As we head into the last 10 days of Ramadan, there is a feeling of great anticipation as we seek Laylat-ul-Qadr (the Night of Power). On the other hand, there is a feeling of sadness, as the days and nights of Ramadan recede into the past.   

This Ramadan has been one free of all COVID restrictions and concerns.  As such, the frenetic pace that we saw before COVID, involving community and iftars, has returned.  No one wants to return to the era of COVID restrictions. Yet, the serenity, the quiet pace, and solitary time for reflection that we experienced during COVID, have been fleeting this time around.  Alhamdulillah for everything.  

One of the most profound Ramadan’s that I experienced, occurred some twenty years ago, when I actually did not fast, since I was expecting our third child.  Knowing that there was another heart beating in my womb (rahm, in Arabic), and that Allah (swt) had given permission to forego the fast in order to nourish a life, gave me a deeper appreciation for the mercy (rahmah) of my Lord.  Rahmah upon the rahm. I also remember feeling like a full participant in Ramadan, by preparing food for those who fasted, mindful of the hadeeth:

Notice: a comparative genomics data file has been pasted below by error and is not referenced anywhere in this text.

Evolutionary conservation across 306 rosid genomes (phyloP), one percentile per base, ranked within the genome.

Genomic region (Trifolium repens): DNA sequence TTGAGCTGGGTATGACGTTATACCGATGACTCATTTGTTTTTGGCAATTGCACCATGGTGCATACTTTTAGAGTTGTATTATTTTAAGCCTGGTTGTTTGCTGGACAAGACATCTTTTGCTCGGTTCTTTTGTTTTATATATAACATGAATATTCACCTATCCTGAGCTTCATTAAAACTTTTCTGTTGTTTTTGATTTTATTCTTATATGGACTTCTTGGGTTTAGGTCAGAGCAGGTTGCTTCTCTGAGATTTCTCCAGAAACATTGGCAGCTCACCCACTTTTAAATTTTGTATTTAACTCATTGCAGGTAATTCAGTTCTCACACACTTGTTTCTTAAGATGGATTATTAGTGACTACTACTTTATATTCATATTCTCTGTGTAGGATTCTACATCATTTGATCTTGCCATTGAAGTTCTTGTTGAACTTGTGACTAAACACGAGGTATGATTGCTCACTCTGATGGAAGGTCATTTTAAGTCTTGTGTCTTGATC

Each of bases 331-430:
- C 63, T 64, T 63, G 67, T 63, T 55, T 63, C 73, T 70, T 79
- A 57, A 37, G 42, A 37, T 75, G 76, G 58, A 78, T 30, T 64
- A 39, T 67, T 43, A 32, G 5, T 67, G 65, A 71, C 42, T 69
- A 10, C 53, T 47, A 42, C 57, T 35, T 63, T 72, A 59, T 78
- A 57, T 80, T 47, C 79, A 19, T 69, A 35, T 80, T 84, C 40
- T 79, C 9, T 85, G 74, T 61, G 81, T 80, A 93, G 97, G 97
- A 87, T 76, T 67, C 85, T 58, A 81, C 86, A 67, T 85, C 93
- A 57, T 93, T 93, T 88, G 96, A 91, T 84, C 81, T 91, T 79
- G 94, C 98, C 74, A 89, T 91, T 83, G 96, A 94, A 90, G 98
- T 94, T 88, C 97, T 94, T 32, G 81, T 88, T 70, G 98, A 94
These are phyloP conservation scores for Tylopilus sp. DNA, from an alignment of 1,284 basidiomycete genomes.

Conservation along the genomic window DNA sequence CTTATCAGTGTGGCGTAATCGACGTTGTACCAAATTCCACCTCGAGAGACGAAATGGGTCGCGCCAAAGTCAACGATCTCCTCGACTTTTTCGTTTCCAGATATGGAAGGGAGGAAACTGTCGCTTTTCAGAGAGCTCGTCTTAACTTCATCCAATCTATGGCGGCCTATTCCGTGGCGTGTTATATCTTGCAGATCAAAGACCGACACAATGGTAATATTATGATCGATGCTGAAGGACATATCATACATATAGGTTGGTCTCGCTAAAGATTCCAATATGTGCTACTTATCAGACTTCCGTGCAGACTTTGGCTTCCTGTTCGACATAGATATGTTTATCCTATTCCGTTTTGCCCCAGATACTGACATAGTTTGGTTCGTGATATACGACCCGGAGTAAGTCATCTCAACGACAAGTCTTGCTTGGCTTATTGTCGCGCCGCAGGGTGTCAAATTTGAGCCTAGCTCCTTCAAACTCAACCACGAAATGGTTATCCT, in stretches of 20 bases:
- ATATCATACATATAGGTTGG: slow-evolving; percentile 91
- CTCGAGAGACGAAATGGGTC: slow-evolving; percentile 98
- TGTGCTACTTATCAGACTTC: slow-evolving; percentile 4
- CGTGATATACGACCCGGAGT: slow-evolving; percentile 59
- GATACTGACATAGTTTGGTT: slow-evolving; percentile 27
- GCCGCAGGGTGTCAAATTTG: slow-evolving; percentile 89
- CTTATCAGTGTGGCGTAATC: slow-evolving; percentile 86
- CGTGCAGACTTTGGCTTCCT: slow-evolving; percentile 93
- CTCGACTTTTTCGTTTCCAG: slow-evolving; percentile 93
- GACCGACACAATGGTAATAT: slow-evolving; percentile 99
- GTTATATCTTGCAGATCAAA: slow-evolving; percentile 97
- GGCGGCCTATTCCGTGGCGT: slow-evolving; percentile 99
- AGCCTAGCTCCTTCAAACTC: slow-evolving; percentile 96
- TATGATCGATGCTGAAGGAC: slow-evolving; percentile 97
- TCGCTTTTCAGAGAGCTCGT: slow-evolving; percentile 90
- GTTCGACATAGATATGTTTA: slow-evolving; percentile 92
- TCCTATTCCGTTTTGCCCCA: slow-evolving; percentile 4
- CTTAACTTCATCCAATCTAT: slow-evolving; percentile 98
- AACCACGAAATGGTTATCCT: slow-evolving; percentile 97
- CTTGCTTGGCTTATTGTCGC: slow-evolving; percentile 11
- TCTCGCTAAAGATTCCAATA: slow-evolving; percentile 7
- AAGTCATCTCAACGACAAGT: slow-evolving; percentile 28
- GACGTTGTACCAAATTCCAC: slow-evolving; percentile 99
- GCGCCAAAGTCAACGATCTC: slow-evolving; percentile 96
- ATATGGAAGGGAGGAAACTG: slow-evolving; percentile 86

“Zayd ibn Khaalid al-Juhani said: The Messenger of Allaah (peace and blessings of Allaah be upon him) said: “Whoever gives iftaar to a fasting person will have a reward like his, without that detracting from the reward of the fasting person in the slightest.” (Narrated by al-Tirmidhi, who said it is a saheeh hasan hadeeth)

I raced after the reward of the fasting person – finding every opportunity to prepare an iftar meal. And of course, I was still able to pray taraweeh, again mindful of the life beating inside my rahm. A deep appreciation of the wondrous power of Allah, the Creator (al-Khaliq). The ayahs in the Quran that describe the development of life in the womb took on a special meaning, as I knew these words of Allah (swt) were occurring in my very being.  

To those who are not fasting for reasons of health, travel, or the monthly period, the blessings and rewards of Ramadan are waiting for you.  There are so many avenues:  giving sadaqah, providing a meal at Iftar, reading Qur’an, praying taraweeh, performing dhikr, and of course, seeking out Laylat-ul-Qadr. Allah is truly merciful, truly generous to His servants.  We make our intention for His sake, and seek His reward alone.